Histopathology shows a typical neuroendocrine architectural and cytological pattern. The tumors contain small, uniform, round to oval cells with salt and pepper chromatin arranged in festoons, trabeculae, rosettes, and glandular structures. A delicate neuroendocrine tumor-type vasculature between the nests and trabeculae is characteristic. Atypical carcinoids often show some degree of nuclear pleomorphism, focal diffuse growth pattern, and desmoplastic stroma. Even a small punctate area of necrosis in an otherwise typical carcinoid is sufficient for a diagnosis of atypical carcinoid.

Carcinoid tumors are immunoreactive for keratins (AE1/AE3, CAM 5.2), neuroendocrine markers like INSM1, Synaptophysin, Chromogranin, and CD56. Most carcinoids express at least two of these neuroendocrine markers in more than 50% of tumor cells. Ki-67 helps in grading the tumors. A subset of thymic carcinomas can be positive for Pax8, however, this is most commonly seen with polyclonal Pax8 antibodies and is less common with monoclonal antibodies.

The main differential diagnosis for thymic neuroendocrine tumors includes metastatic pulmonary neuroendocrine tumors, which can be differentiated using TTF1 and PAX8 (TTF1 is positive in pulmonary neuroendocrine tumors, and PAX8 is positive in subset of thymic neuroendocrine tumors). However, in many cases this can be challenging and clinical history and imaging findings can be helpful. Thymomas with spindle cell morphology (Type A thymomas) can be differentiated with neuroendocrine markers. Paragangliomas can be distinguished with cytokeratin and S100. Medullary thyroid carcinoma can be differentiated based on positivity for calcitonin and carcinoembryonic antigen.

Tumor stage (TNM system) has been found to be an important prognostic factor. Most studies show that atypical carcinoids of the thymus are aggressive and Radical resection of the primary tumor with local lymph nodes followed by post operative Radiotherapy is the standard of care.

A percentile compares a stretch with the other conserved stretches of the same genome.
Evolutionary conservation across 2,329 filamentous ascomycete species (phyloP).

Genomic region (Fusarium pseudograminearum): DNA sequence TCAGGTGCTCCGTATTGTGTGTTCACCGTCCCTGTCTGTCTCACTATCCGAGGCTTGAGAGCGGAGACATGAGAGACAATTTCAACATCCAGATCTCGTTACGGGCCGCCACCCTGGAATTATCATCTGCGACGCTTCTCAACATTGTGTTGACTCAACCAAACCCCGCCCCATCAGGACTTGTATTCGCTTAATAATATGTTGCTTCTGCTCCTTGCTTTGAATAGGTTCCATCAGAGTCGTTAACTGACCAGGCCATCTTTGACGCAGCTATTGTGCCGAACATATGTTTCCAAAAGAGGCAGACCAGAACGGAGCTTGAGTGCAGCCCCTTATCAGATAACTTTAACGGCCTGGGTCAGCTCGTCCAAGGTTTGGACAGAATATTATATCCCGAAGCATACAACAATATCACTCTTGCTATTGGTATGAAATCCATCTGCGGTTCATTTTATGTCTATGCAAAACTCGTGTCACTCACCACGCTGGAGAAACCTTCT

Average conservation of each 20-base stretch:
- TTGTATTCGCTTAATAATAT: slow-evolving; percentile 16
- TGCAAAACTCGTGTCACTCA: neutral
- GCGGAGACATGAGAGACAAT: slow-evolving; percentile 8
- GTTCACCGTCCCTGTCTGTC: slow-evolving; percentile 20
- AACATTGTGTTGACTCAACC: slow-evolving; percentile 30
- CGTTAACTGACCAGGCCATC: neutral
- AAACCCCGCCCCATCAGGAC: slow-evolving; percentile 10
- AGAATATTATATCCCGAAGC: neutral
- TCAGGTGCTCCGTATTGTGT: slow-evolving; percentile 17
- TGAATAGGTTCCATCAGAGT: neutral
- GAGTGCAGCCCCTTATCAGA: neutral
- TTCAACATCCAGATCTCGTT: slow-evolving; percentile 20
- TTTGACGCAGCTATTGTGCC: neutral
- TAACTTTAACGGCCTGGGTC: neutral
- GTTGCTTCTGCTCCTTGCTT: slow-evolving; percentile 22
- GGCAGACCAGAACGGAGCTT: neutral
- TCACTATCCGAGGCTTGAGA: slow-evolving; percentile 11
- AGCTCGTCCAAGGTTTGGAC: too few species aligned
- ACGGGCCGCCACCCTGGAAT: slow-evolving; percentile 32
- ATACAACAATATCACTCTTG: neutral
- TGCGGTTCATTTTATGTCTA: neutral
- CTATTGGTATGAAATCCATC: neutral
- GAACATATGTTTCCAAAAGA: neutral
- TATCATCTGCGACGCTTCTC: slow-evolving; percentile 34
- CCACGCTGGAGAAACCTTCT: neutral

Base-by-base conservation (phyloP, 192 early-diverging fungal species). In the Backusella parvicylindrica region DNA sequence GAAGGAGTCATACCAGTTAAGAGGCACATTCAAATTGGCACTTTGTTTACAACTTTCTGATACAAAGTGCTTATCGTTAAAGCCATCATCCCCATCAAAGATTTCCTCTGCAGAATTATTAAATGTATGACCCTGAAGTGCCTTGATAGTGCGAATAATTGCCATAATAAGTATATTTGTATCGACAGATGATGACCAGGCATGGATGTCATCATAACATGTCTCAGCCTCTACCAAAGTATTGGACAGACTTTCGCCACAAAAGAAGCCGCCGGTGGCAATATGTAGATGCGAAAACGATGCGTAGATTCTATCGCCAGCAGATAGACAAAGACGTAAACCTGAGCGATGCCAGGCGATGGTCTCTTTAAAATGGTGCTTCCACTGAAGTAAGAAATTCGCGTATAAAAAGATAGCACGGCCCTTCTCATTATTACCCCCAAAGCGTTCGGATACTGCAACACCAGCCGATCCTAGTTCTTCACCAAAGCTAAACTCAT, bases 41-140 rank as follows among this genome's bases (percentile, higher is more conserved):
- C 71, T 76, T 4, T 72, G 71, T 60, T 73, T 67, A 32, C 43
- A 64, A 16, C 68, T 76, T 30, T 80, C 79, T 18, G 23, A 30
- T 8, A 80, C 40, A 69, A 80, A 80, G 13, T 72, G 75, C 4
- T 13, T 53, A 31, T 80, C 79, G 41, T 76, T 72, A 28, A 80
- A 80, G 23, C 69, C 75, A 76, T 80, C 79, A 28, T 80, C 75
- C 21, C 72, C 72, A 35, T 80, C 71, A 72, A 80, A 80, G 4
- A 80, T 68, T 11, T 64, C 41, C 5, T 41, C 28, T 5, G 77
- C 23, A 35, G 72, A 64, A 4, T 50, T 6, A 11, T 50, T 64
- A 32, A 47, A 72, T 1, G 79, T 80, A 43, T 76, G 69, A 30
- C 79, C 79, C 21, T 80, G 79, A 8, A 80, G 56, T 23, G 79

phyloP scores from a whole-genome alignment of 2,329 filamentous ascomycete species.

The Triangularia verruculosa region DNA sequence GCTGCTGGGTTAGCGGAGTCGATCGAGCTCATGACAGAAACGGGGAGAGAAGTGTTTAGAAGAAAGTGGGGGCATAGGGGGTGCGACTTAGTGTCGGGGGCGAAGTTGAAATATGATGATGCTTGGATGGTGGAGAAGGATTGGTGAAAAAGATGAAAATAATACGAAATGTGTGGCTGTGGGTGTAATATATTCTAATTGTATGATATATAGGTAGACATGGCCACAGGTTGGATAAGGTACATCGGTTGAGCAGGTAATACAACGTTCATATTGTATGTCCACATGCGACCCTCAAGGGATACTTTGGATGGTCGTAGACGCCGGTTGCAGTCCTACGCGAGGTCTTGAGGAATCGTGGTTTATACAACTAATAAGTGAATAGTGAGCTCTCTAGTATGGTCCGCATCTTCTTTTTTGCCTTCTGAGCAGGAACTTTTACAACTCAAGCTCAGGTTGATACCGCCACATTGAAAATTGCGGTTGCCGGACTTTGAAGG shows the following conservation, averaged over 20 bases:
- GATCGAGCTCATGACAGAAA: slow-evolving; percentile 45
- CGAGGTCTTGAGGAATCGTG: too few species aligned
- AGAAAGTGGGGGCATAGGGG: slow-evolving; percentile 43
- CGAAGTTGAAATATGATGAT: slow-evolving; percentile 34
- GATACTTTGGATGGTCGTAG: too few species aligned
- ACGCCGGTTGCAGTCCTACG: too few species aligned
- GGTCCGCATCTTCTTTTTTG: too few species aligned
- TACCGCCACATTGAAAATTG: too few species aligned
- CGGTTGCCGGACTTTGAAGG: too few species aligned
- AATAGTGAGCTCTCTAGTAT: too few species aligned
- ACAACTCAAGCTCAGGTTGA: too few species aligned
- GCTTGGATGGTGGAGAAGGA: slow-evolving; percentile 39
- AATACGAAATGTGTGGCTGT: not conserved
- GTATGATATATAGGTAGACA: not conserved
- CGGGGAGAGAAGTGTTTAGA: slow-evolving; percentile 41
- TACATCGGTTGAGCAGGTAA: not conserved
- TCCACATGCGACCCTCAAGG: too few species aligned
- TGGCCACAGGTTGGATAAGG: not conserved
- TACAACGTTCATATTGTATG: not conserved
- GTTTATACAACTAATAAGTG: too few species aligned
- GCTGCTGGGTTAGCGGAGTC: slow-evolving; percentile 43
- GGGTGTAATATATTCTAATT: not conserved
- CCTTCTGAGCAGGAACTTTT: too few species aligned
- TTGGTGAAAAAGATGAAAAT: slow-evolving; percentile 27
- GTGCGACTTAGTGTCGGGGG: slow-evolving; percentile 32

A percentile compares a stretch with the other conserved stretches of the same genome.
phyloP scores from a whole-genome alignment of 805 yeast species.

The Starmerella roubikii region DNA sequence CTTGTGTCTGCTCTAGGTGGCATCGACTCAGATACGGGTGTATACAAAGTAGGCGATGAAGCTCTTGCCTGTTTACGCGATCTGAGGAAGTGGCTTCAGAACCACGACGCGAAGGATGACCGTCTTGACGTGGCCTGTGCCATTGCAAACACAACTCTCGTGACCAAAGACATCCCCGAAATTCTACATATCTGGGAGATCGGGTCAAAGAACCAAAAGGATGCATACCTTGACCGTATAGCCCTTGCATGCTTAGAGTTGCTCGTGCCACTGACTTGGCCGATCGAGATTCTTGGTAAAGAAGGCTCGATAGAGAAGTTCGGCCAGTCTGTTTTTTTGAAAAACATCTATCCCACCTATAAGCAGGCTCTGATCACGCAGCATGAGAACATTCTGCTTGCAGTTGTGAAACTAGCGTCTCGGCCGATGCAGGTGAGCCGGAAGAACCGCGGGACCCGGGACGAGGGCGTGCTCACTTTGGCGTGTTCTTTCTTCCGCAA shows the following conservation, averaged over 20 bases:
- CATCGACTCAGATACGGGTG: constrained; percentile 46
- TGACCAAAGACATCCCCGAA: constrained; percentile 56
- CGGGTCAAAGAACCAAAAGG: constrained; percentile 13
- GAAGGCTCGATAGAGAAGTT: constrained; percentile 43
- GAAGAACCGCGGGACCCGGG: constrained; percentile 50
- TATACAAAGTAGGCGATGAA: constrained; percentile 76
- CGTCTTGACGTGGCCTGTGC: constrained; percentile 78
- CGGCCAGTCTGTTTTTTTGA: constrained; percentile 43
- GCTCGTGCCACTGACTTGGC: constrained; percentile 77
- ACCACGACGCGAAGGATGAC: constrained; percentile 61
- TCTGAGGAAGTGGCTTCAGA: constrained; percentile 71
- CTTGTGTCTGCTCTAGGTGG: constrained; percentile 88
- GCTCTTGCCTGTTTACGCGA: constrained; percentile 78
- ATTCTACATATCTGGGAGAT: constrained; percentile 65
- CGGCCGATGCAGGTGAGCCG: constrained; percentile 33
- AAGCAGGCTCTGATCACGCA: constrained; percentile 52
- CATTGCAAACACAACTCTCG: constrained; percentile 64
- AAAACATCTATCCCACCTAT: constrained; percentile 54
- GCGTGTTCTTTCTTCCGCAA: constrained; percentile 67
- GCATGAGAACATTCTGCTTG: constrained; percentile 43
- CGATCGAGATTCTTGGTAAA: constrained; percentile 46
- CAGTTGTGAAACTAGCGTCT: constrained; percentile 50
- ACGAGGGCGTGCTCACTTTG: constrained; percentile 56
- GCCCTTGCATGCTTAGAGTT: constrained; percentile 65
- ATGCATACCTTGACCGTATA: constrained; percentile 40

Take home message for trainees: Thymic neuroendocrine tumors are rare neoplasms They should be classified into low, intermediate and high grade tumors using the WHO classification criteria ; they also need to be differentiated from metastatic neuroendocrine tumors (especially pulmonary neuroendocrine carcinomas) and other anterior mediastinal tumors using clinical, radiological, morphological and immunohistochemical features


Strobel P, Marchevsky AM, Nicholson AG et al .Carcinoid/neuroendocrine tumor of the thymus. In: Thoracic tumours WHO classification of tumours. 5th ed. Lyon, France: International Agency for Research on Cancer; 2021. p 391-4.

Annikka W, Ximing T, Ignacio I W et all. Comparative immunohistochemical analysis of pulmonary and thymic neuroendocrine carcinomas using PAX8 and TTF-1. Mod Pathol. (2013) 26, 1554–1560

Cesar A.M, Saul S. Neuroendocrine Carcinomas (Carcinoid Tumor) of the Thymus: A Clinicopathologic Analysis of 80 Cases. Am J Clin Pathol. 2000 Jul;114(1):100-10.

Shan Z, Zhong-Tang W, Wen-Zhi L et al. Invasive atypical thymic carcinoid: three case reports and literature review. Onco Targets Ther. 2016; 9: 6171–6176.


Dr. Sharada Nagoti MD
Founder Director, Consultant Pulmonary Pathologist
Association of Thoracic Pathologists
Mumbai, Maharashtra, India
2022 PPS Lifetime Achievement Award
Kevin Leslie, MD